Every Hindu 'pooja' or worship has some basic elements and all the rituals are just another way to perform them. These elements are 'dhyan', 'namaskar', 'tilak'. 'aarti' and 'prasad'. Dhyan means meditation. Before the rituals begin, all family members sit and focus on their feelings toward the Lord, the past year and the year ahead. It is a process of self realization of what they have got or what they have been granted by the Lord, seen in the form of Goddess Lakshmi, and feeling grateful for the same. Namaskar is the expression of this gratitude, performed by folded hands, both palms touching each other along with bowing of the Head, as a sign of devotion and humbleness before the Lord. Often people bow their head to touch it on the floor to express their extreme devotion. Tilak is putting red paste prepared from turmeric, alone or mixed with lime, on the forehead of the idols and pictures of the deities as a sign of their greatness.
This is followed by aarti or religious poems which are sung together by all those present in the pooja. There is no particular aarti that is mandatory, so one can resort to any aarti one likes, though in a Lakshmi pooja, one would expect to have at least one aarti of Goddess Lakshmi. The last is prasad or food that has been already offered to god. In India, it has been a ritual since ancient times to first offer the food to god, and then only eat it with a feeling that it is a present from the Lord and that one is lucky to have this present. It is also a tradition that prasad should not be eaten alone; it must be shared with everybody present at the place, and without greed. When the pooja is performed in a temple, the offerings or the prasad is distributed to all those present even if most of them are strangers. It is because of this tradition that the Hindu temples are often surrounded by destitute who know that they will always get something to eat there.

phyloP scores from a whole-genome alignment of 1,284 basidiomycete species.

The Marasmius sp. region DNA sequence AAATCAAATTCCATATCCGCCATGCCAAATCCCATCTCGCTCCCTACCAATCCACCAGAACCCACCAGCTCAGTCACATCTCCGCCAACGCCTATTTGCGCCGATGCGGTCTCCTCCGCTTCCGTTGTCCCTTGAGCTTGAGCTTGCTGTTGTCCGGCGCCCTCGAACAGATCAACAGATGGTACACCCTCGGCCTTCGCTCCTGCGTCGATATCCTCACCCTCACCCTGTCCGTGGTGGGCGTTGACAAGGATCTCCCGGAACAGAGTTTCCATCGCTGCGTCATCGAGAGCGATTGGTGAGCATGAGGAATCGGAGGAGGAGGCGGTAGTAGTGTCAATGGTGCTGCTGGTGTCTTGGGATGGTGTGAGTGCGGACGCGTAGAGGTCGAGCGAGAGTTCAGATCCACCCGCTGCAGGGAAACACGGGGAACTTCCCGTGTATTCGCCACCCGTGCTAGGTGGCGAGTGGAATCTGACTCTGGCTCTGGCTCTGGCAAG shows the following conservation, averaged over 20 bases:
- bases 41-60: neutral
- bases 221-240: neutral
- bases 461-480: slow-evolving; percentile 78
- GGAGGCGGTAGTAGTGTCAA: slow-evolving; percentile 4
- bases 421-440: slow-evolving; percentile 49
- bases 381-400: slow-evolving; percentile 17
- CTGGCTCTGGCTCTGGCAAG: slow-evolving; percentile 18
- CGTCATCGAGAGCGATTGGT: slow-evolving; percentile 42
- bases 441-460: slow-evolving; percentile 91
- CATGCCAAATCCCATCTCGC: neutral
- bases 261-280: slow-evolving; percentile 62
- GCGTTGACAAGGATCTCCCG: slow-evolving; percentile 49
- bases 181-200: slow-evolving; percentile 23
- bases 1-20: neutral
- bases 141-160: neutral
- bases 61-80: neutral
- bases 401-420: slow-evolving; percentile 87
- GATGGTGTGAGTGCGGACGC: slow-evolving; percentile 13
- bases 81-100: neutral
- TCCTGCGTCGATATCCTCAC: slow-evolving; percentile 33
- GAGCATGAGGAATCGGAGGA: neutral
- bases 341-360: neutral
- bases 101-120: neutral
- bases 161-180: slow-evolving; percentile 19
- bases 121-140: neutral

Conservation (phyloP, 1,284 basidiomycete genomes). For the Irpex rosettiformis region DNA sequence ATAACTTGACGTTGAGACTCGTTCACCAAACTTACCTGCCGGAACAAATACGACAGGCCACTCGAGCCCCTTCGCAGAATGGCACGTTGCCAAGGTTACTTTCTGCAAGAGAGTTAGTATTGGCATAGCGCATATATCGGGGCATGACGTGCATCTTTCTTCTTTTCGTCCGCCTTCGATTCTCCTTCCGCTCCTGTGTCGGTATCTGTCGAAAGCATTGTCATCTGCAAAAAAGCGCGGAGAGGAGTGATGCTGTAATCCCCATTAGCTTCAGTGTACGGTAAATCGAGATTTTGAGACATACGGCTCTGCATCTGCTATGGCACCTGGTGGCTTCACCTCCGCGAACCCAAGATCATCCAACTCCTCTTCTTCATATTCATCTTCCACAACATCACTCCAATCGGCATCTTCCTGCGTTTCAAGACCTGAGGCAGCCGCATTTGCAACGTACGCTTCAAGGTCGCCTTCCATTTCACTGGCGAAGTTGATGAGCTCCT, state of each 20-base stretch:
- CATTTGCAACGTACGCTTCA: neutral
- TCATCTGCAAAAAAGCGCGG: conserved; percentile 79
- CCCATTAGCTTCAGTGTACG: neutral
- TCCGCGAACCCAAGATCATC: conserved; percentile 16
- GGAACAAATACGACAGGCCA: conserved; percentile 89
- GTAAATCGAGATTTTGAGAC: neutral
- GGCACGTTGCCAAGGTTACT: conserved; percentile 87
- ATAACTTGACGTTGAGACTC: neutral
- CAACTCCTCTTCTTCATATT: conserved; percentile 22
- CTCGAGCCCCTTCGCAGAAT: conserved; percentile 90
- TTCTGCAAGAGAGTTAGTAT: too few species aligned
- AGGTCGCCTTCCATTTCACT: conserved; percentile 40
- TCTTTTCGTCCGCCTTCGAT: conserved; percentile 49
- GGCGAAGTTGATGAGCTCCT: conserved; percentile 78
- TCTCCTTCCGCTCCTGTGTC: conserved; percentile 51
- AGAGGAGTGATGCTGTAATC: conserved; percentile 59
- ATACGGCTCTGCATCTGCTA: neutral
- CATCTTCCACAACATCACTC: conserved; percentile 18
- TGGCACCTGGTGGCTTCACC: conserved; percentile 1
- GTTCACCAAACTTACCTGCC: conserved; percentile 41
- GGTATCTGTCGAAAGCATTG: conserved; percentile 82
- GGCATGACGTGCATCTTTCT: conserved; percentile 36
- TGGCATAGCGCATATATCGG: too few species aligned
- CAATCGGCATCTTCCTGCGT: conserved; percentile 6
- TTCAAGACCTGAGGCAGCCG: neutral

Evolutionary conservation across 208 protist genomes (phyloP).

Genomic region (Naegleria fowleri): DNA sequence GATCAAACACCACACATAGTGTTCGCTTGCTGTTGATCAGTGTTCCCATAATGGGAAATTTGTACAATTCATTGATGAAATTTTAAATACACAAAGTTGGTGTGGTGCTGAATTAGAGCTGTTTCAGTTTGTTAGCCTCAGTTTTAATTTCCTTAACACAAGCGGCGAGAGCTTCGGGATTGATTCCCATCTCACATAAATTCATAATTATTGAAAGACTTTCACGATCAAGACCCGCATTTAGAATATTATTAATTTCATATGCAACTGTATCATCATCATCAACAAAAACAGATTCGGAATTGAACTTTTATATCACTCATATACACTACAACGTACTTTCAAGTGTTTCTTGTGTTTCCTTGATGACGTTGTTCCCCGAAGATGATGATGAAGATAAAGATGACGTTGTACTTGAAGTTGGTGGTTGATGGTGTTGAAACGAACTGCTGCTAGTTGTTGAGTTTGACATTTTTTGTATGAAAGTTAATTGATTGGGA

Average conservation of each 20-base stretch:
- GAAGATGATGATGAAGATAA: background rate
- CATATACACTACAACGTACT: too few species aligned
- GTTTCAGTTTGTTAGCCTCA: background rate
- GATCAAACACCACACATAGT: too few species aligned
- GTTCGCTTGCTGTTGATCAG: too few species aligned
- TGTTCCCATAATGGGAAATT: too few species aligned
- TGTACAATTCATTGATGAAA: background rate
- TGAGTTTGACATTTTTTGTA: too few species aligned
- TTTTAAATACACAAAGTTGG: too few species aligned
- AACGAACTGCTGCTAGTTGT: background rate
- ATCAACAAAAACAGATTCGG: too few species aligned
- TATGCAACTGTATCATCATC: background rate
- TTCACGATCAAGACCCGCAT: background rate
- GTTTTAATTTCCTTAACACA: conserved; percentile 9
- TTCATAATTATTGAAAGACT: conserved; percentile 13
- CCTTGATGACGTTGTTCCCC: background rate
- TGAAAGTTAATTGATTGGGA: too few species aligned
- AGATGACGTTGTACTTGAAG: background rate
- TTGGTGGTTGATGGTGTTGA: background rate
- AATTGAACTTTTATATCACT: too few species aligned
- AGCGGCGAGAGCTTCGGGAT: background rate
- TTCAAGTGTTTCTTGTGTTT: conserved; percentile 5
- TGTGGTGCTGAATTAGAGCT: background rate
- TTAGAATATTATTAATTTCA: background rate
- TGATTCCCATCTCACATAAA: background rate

There are certain special aspects of Lakshmi pooja on Diwali. First is that the ritual begins with worship of Lord Ganesh. In fact, it is traditional among most Hindus to begin every auspicious event or activity with a prayer of Lord Ganesh. This practice has its roots in mythology wherein it is said that a work begun with the name of Lord Ganesh is more likely to be successful. Second is the act of putting a tilak of household articles. Diwali being a festival of prosperity, the precious articles and those associated with kitchen are subjected to a tilak to mark their importance in the household. Some people also place a tilak on weapons like guns, or appliances, machines etc which play a crucial role in their livelihood and survival. The last important aspect is lighting of 'diya' (also called deepak) - the earthen lamps filled with vegetable oil at the end of the pooja. These lamps are then placed all around the house.
Thus, there are many rituals, but there is virtually no rigidity. In fact every household performs the pooja in its own way. Some do it in the same way for years and decades to make the rituals traditional, others change it every year. The basic contents remain the same.